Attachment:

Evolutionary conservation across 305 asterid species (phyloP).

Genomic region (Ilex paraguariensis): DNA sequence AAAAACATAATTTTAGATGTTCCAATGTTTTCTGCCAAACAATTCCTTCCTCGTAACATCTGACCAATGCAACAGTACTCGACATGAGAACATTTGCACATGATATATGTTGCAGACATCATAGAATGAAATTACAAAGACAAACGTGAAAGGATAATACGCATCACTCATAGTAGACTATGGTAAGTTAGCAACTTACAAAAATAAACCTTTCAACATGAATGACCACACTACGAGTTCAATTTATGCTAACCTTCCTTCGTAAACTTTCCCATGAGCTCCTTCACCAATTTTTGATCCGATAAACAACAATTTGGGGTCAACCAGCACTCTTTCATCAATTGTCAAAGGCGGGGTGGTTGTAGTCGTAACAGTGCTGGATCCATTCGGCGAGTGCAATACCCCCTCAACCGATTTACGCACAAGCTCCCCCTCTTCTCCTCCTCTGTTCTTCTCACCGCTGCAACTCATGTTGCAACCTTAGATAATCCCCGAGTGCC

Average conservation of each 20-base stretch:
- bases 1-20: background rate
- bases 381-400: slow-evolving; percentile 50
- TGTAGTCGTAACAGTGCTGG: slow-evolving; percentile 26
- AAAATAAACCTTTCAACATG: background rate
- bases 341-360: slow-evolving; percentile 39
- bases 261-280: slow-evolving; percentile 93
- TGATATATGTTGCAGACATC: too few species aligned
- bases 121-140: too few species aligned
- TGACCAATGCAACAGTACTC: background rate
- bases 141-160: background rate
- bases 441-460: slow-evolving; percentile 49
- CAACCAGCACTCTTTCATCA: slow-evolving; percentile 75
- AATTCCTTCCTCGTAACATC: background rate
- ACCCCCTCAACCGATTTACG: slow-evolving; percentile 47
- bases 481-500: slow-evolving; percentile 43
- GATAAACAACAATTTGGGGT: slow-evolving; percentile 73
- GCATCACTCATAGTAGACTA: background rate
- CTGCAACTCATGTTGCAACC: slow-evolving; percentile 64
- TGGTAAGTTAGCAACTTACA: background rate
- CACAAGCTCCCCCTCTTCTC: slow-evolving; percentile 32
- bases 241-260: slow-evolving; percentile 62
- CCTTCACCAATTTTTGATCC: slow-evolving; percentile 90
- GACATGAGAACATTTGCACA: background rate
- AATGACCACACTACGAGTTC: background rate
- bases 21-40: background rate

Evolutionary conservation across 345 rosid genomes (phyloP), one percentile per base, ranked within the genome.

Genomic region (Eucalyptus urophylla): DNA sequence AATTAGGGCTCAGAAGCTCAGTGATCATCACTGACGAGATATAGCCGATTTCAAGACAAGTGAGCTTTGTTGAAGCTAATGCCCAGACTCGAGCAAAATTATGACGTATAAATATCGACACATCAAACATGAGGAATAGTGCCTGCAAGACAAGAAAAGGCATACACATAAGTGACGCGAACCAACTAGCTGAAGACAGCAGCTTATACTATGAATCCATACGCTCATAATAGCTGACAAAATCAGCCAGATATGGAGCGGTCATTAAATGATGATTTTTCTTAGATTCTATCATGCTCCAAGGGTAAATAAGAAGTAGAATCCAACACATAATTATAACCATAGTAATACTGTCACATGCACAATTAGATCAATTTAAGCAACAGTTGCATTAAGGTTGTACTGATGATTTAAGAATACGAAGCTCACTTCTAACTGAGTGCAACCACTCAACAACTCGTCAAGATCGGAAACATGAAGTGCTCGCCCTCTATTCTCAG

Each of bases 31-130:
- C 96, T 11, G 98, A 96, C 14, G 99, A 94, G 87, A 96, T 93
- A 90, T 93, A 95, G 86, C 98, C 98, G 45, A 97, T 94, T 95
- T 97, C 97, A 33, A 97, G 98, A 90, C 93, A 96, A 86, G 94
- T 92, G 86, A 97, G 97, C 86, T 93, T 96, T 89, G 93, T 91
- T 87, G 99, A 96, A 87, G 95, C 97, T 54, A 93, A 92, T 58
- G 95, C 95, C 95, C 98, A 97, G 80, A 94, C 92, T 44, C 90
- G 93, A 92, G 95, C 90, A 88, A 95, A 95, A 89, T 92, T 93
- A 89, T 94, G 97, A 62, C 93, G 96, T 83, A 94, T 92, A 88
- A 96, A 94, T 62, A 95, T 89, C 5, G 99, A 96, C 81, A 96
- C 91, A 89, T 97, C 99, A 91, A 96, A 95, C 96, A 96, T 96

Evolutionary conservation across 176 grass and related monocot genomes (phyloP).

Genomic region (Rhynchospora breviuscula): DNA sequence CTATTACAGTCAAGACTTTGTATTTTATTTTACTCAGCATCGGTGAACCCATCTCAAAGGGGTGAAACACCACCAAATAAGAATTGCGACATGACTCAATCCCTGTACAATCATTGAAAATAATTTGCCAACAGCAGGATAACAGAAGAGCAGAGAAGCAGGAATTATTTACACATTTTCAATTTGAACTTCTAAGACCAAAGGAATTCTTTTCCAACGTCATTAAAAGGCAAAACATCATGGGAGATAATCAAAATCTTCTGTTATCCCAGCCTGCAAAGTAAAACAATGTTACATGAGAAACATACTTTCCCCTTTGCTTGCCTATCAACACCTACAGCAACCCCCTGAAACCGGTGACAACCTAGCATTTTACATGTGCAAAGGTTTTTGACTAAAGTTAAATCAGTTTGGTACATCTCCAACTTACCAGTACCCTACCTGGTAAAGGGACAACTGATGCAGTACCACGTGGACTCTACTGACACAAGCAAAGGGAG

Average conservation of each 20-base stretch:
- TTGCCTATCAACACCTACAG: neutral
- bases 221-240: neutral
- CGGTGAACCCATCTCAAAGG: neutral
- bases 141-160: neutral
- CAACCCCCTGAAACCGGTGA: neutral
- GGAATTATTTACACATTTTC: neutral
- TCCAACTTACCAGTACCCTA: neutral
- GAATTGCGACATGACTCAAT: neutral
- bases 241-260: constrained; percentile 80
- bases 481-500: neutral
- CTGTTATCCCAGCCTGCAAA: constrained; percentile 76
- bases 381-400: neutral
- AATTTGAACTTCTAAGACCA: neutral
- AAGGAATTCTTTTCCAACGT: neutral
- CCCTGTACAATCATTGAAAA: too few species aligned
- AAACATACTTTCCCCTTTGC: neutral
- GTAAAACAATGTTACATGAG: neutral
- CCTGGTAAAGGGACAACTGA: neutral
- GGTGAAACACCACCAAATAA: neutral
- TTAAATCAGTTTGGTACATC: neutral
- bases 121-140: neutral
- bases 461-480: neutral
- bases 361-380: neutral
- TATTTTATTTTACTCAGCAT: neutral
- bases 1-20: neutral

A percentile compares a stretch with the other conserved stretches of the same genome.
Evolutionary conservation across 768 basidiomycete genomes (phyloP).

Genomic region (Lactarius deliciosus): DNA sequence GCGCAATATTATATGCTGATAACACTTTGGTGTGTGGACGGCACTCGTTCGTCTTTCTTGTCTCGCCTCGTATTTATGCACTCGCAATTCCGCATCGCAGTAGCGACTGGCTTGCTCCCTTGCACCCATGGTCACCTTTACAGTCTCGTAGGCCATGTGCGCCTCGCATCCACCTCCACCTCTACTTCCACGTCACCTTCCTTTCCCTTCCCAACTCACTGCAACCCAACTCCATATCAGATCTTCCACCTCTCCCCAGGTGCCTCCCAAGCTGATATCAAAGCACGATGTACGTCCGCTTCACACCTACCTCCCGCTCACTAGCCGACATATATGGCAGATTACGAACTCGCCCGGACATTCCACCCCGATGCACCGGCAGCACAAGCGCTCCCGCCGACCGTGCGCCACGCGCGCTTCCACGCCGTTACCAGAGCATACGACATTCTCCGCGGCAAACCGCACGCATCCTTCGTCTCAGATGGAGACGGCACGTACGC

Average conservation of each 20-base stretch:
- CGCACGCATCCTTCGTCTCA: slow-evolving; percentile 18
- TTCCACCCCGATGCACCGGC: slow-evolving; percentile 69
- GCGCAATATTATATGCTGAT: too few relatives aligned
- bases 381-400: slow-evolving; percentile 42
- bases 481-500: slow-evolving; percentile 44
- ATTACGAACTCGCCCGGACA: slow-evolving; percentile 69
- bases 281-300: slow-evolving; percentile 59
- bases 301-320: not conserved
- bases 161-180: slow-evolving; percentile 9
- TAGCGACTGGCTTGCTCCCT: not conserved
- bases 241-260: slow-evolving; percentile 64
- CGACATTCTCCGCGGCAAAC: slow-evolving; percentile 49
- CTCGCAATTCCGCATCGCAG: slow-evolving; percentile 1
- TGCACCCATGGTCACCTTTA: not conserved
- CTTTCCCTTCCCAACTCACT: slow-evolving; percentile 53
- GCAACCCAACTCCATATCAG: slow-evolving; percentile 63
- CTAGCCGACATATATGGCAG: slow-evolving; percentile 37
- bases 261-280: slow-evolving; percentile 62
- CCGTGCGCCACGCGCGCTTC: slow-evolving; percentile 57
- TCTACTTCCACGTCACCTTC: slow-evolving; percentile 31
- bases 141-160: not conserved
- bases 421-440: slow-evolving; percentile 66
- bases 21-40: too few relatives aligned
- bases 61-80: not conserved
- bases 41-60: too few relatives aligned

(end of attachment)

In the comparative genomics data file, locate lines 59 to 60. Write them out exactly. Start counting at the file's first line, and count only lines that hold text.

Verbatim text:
- CCCTGTACAATCATTGAAAA: too few species aligned
- AAACATACTTTCCCCTTTGC: neutral